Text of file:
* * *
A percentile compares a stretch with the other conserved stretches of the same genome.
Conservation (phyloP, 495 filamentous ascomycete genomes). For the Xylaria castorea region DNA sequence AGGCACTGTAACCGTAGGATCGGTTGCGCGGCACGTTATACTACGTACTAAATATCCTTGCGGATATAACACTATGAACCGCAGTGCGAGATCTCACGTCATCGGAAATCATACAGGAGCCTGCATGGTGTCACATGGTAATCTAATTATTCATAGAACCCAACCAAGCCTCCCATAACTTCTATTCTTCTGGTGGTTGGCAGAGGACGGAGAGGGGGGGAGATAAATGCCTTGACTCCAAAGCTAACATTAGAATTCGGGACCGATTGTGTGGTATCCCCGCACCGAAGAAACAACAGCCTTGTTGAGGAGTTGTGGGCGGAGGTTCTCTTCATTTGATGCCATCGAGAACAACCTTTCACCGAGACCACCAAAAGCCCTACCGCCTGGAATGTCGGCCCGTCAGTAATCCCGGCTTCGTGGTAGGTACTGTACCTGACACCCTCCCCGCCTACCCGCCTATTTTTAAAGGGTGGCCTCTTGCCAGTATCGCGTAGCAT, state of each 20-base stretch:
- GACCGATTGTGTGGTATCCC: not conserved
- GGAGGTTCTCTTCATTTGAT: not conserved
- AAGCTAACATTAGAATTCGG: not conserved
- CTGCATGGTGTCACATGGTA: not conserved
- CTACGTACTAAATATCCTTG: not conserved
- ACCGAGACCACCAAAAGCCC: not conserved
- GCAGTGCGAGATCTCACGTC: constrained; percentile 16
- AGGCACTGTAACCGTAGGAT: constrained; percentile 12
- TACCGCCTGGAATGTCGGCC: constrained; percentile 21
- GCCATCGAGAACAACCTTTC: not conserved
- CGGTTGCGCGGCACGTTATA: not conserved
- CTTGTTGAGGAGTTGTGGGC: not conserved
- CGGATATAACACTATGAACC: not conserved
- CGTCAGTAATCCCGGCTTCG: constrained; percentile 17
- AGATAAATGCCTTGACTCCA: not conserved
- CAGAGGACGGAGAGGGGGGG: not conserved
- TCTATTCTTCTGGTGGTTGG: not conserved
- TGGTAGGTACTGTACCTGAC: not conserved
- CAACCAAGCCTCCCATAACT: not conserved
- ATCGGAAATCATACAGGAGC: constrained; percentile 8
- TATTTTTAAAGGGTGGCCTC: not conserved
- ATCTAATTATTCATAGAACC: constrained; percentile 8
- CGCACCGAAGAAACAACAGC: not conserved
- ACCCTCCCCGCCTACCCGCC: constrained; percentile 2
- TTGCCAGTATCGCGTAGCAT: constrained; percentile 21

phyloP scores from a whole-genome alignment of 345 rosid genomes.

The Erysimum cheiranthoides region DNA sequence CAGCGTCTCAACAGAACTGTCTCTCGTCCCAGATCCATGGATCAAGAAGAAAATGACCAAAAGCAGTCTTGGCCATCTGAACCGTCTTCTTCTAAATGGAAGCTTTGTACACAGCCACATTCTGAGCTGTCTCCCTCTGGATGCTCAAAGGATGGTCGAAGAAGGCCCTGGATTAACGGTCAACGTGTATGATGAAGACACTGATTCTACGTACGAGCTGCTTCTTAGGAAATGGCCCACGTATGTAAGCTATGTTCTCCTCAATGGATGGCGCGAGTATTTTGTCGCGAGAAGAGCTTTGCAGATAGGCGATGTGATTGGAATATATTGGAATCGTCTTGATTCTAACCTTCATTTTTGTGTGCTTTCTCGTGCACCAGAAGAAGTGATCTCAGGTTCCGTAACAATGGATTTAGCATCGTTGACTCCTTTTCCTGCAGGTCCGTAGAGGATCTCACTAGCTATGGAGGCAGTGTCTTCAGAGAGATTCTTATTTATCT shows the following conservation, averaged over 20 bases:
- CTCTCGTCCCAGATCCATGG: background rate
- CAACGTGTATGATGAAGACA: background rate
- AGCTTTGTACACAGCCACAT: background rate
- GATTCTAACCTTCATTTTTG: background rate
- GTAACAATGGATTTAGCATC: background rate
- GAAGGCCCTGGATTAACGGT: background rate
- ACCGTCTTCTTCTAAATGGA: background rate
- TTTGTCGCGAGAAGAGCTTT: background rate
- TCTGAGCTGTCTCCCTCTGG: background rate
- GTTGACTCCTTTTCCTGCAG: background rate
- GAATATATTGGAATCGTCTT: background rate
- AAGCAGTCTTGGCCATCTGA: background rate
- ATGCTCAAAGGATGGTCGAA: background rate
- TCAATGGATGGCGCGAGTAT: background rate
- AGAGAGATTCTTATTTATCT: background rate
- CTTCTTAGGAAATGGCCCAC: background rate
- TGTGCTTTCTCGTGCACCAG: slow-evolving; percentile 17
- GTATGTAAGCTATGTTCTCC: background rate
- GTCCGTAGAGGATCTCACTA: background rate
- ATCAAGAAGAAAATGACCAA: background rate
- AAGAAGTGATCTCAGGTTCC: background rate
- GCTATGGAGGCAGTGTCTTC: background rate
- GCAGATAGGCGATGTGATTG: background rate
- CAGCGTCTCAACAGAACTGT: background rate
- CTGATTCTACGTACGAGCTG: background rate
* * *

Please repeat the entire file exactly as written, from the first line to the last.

A percentile compares a stretch with the other conserved stretches of the same genome.
Conservation (phyloP, 495 filamentous ascomycete genomes). For the Xylaria castorea region DNA sequence AGGCACTGTAACCGTAGGATCGGTTGCGCGGCACGTTATACTACGTACTAAATATCCTTGCGGATATAACACTATGAACCGCAGTGCGAGATCTCACGTCATCGGAAATCATACAGGAGCCTGCATGGTGTCACATGGTAATCTAATTATTCATAGAACCCAACCAAGCCTCCCATAACTTCTATTCTTCTGGTGGTTGGCAGAGGACGGAGAGGGGGGGAGATAAATGCCTTGACTCCAAAGCTAACATTAGAATTCGGGACCGATTGTGTGGTATCCCCGCACCGAAGAAACAACAGCCTTGTTGAGGAGTTGTGGGCGGAGGTTCTCTTCATTTGATGCCATCGAGAACAACCTTTCACCGAGACCACCAAAAGCCCTACCGCCTGGAATGTCGGCCCGTCAGTAATCCCGGCTTCGTGGTAGGTACTGTACCTGACACCCTCCCCGCCTACCCGCCTATTTTTAAAGGGTGGCCTCTTGCCAGTATCGCGTAGCAT, state of each 20-base stretch:
- GACCGATTGTGTGGTATCCC: not conserved
- GGAGGTTCTCTTCATTTGAT: not conserved
- AAGCTAACATTAGAATTCGG: not conserved
- CTGCATGGTGTCACATGGTA: not conserved
- CTACGTACTAAATATCCTTG: not conserved
- ACCGAGACCACCAAAAGCCC: not conserved
- GCAGTGCGAGATCTCACGTC: constrained; percentile 16
- AGGCACTGTAACCGTAGGAT: constrained; percentile 12
- TACCGCCTGGAATGTCGGCC: constrained; percentile 21
- GCCATCGAGAACAACCTTTC: not conserved
- CGGTTGCGCGGCACGTTATA: not conserved
- CTTGTTGAGGAGTTGTGGGC: not conserved
- CGGATATAACACTATGAACC: not conserved
- CGTCAGTAATCCCGGCTTCG: constrained; percentile 17
- AGATAAATGCCTTGACTCCA: not conserved
- CAGAGGACGGAGAGGGGGGG: not conserved
- TCTATTCTTCTGGTGGTTGG: not conserved
- TGGTAGGTACTGTACCTGAC: not conserved
- CAACCAAGCCTCCCATAACT: not conserved
- ATCGGAAATCATACAGGAGC: constrained; percentile 8
- TATTTTTAAAGGGTGGCCTC: not conserved
- ATCTAATTATTCATAGAACC: constrained; percentile 8
- CGCACCGAAGAAACAACAGC: not conserved
- ACCCTCCCCGCCTACCCGCC: constrained; percentile 2
- TTGCCAGTATCGCGTAGCAT: constrained; percentile 21

phyloP scores from a whole-genome alignment of 345 rosid genomes.

The Erysimum cheiranthoides region DNA sequence CAGCGTCTCAACAGAACTGTCTCTCGTCCCAGATCCATGGATCAAGAAGAAAATGACCAAAAGCAGTCTTGGCCATCTGAACCGTCTTCTTCTAAATGGAAGCTTTGTACACAGCCACATTCTGAGCTGTCTCCCTCTGGATGCTCAAAGGATGGTCGAAGAAGGCCCTGGATTAACGGTCAACGTGTATGATGAAGACACTGATTCTACGTACGAGCTGCTTCTTAGGAAATGGCCCACGTATGTAAGCTATGTTCTCCTCAATGGATGGCGCGAGTATTTTGTCGCGAGAAGAGCTTTGCAGATAGGCGATGTGATTGGAATATATTGGAATCGTCTTGATTCTAACCTTCATTTTTGTGTGCTTTCTCGTGCACCAGAAGAAGTGATCTCAGGTTCCGTAACAATGGATTTAGCATCGTTGACTCCTTTTCCTGCAGGTCCGTAGAGGATCTCACTAGCTATGGAGGCAGTGTCTTCAGAGAGATTCTTATTTATCT shows the following conservation, averaged over 20 bases:
- CTCTCGTCCCAGATCCATGG: background rate
- CAACGTGTATGATGAAGACA: background rate
- AGCTTTGTACACAGCCACAT: background rate
- GATTCTAACCTTCATTTTTG: background rate
- GTAACAATGGATTTAGCATC: background rate
- GAAGGCCCTGGATTAACGGT: background rate
- ACCGTCTTCTTCTAAATGGA: background rate
- TTTGTCGCGAGAAGAGCTTT: background rate
- TCTGAGCTGTCTCCCTCTGG: background rate
- GTTGACTCCTTTTCCTGCAG: background rate
- GAATATATTGGAATCGTCTT: background rate
- AAGCAGTCTTGGCCATCTGA: background rate
- ATGCTCAAAGGATGGTCGAA: background rate
- TCAATGGATGGCGCGAGTAT: background rate
- AGAGAGATTCTTATTTATCT: background rate
- CTTCTTAGGAAATGGCCCAC: background rate
- TGTGCTTTCTCGTGCACCAG: slow-evolving; percentile 17
- GTATGTAAGCTATGTTCTCC: background rate
- GTCCGTAGAGGATCTCACTA: background rate
- ATCAAGAAGAAAATGACCAA: background rate
- AAGAAGTGATCTCAGGTTCC: background rate
- GCTATGGAGGCAGTGTCTTC: background rate
- GCAGATAGGCGATGTGATTG: background rate
- CAGCGTCTCAACAGAACTGT: background rate
- CTGATTCTACGTACGAGCTG: background rate